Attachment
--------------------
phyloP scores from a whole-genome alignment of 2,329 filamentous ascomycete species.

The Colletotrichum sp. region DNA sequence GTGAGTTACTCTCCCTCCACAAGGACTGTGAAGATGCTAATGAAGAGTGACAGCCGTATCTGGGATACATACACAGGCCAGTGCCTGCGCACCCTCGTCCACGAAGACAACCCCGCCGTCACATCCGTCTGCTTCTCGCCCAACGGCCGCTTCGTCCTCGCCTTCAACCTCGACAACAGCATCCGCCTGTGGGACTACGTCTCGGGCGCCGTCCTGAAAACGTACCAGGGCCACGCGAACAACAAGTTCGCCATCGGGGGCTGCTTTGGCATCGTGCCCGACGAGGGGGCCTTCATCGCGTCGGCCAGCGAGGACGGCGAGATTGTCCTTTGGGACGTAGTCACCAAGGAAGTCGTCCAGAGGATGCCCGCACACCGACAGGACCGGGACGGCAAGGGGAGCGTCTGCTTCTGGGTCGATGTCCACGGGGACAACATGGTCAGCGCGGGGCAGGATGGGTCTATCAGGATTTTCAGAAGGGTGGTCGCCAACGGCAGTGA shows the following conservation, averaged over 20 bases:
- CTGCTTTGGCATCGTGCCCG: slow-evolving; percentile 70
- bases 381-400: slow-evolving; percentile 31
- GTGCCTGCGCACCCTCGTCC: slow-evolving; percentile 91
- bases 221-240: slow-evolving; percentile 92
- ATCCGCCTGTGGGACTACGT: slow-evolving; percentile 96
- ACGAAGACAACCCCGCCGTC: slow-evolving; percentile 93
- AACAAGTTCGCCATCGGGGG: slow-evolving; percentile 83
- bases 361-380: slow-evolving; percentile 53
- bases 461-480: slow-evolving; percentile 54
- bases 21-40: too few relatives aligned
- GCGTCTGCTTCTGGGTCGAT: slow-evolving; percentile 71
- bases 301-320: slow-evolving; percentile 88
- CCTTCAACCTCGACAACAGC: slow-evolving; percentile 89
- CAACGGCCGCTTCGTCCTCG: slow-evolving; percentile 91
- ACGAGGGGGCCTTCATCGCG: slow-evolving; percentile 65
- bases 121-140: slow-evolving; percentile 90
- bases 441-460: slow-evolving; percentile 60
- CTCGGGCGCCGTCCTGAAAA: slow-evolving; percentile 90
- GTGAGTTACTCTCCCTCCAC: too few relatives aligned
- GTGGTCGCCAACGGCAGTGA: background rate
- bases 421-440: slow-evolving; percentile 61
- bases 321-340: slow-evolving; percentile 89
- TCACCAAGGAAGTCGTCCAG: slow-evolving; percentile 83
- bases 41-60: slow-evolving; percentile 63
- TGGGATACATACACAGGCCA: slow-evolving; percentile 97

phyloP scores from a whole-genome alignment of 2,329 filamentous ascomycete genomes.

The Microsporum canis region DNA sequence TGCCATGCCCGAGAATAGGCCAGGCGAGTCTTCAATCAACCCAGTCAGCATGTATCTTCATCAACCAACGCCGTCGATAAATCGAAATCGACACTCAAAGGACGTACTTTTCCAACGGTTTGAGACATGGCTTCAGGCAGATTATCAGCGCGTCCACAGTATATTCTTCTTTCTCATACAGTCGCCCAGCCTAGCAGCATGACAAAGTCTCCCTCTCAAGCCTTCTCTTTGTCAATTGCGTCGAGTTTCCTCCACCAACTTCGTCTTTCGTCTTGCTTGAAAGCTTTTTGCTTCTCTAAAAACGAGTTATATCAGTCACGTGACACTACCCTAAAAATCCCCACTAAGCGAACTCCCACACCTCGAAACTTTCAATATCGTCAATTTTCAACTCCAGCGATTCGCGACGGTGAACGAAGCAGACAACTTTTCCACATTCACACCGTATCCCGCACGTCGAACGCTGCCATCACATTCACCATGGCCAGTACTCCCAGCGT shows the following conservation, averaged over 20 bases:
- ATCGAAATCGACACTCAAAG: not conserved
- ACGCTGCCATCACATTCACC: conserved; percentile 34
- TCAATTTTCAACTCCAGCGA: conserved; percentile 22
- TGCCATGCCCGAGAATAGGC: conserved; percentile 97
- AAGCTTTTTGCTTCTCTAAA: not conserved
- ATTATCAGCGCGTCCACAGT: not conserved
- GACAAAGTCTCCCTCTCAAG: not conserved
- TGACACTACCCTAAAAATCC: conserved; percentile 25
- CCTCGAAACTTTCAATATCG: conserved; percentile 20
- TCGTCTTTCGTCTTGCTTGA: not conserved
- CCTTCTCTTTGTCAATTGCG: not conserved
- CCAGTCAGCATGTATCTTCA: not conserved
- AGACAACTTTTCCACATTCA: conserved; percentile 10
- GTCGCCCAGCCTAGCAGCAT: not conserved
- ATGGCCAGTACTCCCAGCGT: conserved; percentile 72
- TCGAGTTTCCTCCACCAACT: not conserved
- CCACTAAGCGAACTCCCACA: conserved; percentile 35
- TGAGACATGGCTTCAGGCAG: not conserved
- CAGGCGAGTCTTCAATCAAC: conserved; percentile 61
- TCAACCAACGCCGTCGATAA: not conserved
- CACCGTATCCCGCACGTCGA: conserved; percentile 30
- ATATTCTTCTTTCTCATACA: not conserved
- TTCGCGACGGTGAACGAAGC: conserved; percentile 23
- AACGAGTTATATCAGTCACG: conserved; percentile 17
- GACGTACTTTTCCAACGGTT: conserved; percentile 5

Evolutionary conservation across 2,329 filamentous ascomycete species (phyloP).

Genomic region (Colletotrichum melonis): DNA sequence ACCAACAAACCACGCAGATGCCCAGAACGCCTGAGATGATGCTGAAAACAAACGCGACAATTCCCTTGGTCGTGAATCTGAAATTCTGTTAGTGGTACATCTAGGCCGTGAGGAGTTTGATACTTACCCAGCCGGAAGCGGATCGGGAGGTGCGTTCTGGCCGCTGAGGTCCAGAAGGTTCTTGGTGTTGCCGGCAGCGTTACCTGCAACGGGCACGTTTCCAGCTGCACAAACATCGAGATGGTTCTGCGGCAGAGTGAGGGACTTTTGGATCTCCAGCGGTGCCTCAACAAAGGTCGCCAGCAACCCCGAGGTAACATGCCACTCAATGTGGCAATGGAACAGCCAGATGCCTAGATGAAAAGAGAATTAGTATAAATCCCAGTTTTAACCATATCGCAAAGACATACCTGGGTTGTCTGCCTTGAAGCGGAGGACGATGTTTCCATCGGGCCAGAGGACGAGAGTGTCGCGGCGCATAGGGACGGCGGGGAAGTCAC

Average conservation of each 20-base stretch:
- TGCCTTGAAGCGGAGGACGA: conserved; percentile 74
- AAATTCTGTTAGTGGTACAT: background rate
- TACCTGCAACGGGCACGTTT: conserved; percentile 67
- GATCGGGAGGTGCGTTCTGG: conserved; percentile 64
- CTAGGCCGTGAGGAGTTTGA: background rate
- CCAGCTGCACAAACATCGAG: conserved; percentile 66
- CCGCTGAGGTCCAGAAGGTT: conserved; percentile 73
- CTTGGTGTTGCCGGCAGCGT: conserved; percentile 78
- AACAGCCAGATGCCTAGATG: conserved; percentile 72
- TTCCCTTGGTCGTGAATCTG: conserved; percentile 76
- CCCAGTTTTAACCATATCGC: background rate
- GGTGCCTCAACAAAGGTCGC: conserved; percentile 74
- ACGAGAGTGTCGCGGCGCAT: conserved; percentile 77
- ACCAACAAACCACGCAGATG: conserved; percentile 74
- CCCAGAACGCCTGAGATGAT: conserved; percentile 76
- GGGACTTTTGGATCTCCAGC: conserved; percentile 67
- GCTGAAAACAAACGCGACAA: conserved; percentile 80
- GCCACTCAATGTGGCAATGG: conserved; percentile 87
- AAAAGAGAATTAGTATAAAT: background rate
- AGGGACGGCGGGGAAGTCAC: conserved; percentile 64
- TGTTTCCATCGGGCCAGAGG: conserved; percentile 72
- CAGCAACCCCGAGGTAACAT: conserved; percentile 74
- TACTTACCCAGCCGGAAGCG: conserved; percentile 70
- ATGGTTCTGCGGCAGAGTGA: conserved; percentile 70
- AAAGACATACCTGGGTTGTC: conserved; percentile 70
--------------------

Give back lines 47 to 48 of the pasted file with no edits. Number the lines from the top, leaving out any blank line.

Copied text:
- TGAGACATGGCTTCAGGCAG: not conserved
- CAGGCGAGTCTTCAATCAAC: conserved; percentile 61